began to send them over, expecting every minute to be discovered by the enemy. In an hour they were all over, and I crossed with Lieutenant Abbott, of my company, and Captain Tremlett, of Company A, Twentieth. I report with the men at the hospital on the island. They got across to this side during the night. they were obliged to stop at the ferry, and sleep out, many without overcoats or blankets, until morning.
Out of 22 officers that were with us in the engagement 13 are killed, wounded, or missing. Of 318 men, 146 are killed, wounded, or missing.* The colonel (Lee) I learned at the island had not crossed, but I have since learned that he and his companions went farther up the river, found the boat which I afterwards used, through it impracticable, and went on. The were, by the report of one or two men who have since come in, taken prisoners. Colonel Lee, Major Revere, Adjutant Pierson, Dr. Revere, and Lieutenant Perry are supposed to have been together..
I supposed it was my duty to make this report of that part of the regiment engaged, as senior officer of those saved.
WM. F. BARTLETT,
Captain Company I, Twentieth Regiment.
Commanding Corps of Observation.
No. 8. Report of Colonel Milton Cogswell, Forty-second New York Infantry.
NEW YORK, September 22, 1862.
GENERAL: I have the honor to submit the following report of the action at Ball's Bluff:
On Sunday, the 20th October, 1861, at about noon, I received verbal orders at the camp of the Tammany regiment from your headquarters to march with my regiment to the vicinity of Conrad's Ferry, and there await further orders. At this time four companies of my regiment were on picket duty along the Potomac between Conrad's Ferry and the Monocacy. With the six companies then in camp I moved to the point directed, and with four companies re-enforced the pickets, retaining two companies with me in bivouac through the night. At about 2 o'clock p. m. on the following day (21st October) I received orders to cross the Potomac at Harrison's Island, taking with me the battery of artillery, which was posted at the same point with myself. Arrived at the landing opposite Harrison's Island, I found the greatest confusion existing. No one seemed to be in charge, nor any one superintending the passage or the troops, and no order was maintained in their crossing. The eight companies of my regiment on picket were rapidly concentrated at the crossing, and I moved with one companies of my regiment and two pieces of artillery, belonging to the Sixth New York Battery, to the island, leaving verbal orders with Major Bowe, who remained in charge, to push the remainder of my regiment on as soon as possible. I immediately crossed the island to make the passage of the second branch of the river, and there found still greater confusion existing than at the the first landing. The California regiment had already gained the Virginia shore, and just as I arrived Lieutenant-Colonel Wistar, its commander,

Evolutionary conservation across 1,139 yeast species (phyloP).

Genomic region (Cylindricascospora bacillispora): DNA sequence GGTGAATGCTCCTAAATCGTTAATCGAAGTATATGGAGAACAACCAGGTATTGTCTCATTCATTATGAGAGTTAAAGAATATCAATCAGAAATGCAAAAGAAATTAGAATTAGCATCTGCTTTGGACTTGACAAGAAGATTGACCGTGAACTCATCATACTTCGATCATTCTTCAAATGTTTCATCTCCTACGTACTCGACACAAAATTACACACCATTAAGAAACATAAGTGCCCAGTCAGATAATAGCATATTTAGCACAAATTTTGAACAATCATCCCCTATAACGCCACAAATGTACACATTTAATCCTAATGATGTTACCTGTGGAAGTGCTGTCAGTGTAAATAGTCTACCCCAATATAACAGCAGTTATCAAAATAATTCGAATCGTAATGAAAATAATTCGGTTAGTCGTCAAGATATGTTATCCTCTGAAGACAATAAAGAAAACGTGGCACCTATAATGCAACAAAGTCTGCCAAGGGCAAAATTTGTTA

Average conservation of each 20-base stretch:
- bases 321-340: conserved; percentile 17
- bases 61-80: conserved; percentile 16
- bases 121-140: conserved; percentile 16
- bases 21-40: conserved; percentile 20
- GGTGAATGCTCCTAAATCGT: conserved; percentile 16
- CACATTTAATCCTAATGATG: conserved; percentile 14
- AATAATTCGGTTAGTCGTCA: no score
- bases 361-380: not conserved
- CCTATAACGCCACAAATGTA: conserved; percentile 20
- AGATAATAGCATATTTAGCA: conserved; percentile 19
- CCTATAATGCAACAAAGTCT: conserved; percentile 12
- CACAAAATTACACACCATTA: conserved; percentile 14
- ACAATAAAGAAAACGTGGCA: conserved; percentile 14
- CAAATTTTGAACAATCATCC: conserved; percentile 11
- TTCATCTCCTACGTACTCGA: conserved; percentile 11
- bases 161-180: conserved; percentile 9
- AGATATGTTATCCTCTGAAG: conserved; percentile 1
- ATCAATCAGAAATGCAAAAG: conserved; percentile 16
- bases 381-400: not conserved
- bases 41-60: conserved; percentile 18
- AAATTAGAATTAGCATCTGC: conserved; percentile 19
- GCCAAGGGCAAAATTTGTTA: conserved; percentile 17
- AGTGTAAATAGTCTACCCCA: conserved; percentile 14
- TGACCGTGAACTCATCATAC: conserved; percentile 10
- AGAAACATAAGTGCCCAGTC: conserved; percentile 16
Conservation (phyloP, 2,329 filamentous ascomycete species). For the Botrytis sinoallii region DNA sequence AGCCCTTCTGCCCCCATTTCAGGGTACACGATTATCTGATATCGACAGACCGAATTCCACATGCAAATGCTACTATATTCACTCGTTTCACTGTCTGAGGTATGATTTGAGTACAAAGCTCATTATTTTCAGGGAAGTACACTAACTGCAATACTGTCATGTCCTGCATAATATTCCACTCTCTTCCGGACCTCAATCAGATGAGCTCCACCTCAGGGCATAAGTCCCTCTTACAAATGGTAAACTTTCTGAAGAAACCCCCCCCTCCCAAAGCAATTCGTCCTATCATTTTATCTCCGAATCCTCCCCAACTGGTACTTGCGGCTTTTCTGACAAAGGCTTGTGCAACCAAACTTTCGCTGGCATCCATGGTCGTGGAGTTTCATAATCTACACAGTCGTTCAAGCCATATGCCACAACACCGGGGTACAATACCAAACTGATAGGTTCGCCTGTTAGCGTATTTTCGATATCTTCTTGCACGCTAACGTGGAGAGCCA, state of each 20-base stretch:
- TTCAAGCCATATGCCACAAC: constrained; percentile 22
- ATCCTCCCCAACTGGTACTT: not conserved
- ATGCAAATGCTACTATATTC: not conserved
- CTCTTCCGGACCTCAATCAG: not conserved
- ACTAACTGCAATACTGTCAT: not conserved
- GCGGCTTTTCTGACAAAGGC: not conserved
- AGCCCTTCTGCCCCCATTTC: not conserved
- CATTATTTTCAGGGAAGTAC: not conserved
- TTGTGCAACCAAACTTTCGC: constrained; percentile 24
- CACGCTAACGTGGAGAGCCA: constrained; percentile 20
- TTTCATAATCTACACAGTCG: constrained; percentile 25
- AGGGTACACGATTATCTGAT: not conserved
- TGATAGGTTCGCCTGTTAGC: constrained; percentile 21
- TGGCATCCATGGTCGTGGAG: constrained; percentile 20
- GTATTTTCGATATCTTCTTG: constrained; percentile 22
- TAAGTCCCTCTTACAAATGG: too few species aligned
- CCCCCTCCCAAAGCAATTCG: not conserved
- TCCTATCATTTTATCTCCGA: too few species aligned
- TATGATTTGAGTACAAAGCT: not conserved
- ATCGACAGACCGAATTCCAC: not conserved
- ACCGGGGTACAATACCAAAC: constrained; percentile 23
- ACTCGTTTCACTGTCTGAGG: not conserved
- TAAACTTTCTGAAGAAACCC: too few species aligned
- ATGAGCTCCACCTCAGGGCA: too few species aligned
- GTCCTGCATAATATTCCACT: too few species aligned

*See report No. 3.